Prof: People reject news which conflicts with beliefs
Utter rubbish, according to open-minded observers
It's well known that people have a tendency to seek out information which confirms what they already believe. Beancurd-scoffing hippies read the Guardian; mindless bigoted reactionaries read the Daily Mail; people who feel that the IT industry would benefit from the involvement of Paris Hilton in some way read the Reg.
But now, researchers in Illinois have formally quantified this trend.
"We wanted to see exactly across the board to what extent people are willing to seek out the truth versus just stay comfortable with what they know," says Illinois Uni psychology prof Dolores Albarracín.
She and her colleagues reviewed 91 different previous studies involving 8,000 respondents. They found that yes, people generally do prefer information that supports their own point of view. Respondents in the various surveys cited were about twice as likely to express a preference for news or information they agreed with, compared to data which upset them.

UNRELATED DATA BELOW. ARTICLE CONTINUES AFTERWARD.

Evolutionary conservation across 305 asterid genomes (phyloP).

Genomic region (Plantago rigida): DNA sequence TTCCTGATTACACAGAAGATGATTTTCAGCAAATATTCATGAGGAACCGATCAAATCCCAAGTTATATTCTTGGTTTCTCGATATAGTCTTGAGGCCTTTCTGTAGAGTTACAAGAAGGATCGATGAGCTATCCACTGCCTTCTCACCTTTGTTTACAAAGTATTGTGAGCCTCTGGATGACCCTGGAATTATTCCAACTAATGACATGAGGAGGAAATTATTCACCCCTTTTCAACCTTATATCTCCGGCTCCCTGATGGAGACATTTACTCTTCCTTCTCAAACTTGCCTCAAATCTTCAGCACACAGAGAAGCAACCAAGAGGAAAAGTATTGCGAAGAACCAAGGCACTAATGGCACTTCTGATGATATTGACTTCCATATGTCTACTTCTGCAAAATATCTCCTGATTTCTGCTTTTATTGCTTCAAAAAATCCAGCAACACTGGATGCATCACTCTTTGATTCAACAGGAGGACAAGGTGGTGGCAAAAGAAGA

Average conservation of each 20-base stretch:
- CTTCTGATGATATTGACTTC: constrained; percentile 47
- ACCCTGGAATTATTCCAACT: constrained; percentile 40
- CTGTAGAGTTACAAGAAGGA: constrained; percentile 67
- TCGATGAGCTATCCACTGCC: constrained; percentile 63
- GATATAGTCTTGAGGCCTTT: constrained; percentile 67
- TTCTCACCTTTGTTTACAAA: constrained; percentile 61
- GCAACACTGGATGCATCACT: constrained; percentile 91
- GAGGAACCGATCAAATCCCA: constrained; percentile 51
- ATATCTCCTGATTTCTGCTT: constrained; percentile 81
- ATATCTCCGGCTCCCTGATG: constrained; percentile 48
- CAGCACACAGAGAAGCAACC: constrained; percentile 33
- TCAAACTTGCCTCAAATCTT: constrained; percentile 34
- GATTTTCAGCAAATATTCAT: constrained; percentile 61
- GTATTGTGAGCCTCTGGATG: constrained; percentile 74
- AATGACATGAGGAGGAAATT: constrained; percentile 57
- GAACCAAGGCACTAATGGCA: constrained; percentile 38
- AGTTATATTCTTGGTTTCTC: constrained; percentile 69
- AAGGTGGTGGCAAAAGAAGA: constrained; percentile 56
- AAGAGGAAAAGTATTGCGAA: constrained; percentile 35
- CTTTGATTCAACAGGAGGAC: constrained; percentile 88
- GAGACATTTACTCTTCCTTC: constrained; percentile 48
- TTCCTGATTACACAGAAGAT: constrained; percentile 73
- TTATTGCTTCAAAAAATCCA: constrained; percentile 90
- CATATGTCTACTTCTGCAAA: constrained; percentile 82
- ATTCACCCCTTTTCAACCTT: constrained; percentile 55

People are a bit more open-minded on subjects which they don't see as touching on moral values, however.
"If the issues concern moral values or politics, about 70 per cent of the time you will choose congenial information, versus about 60 per cent of the time if the issues are not related to values," according to Albarracín.
The prof added that, counterintuitively, it is those with little confidence in their own beliefs who are least willing to consider opposing views. People who are sure they're right are actually more likely to listen to the other side of an argument.
Presumably this research has only a one-third chance of being accepted by people who consider the population - and by extension themselves - to be generally open-minded.
Prof Albarracín and her colleagues' research can be read here in pdf. ®
Sponsored: Hyper-scale data management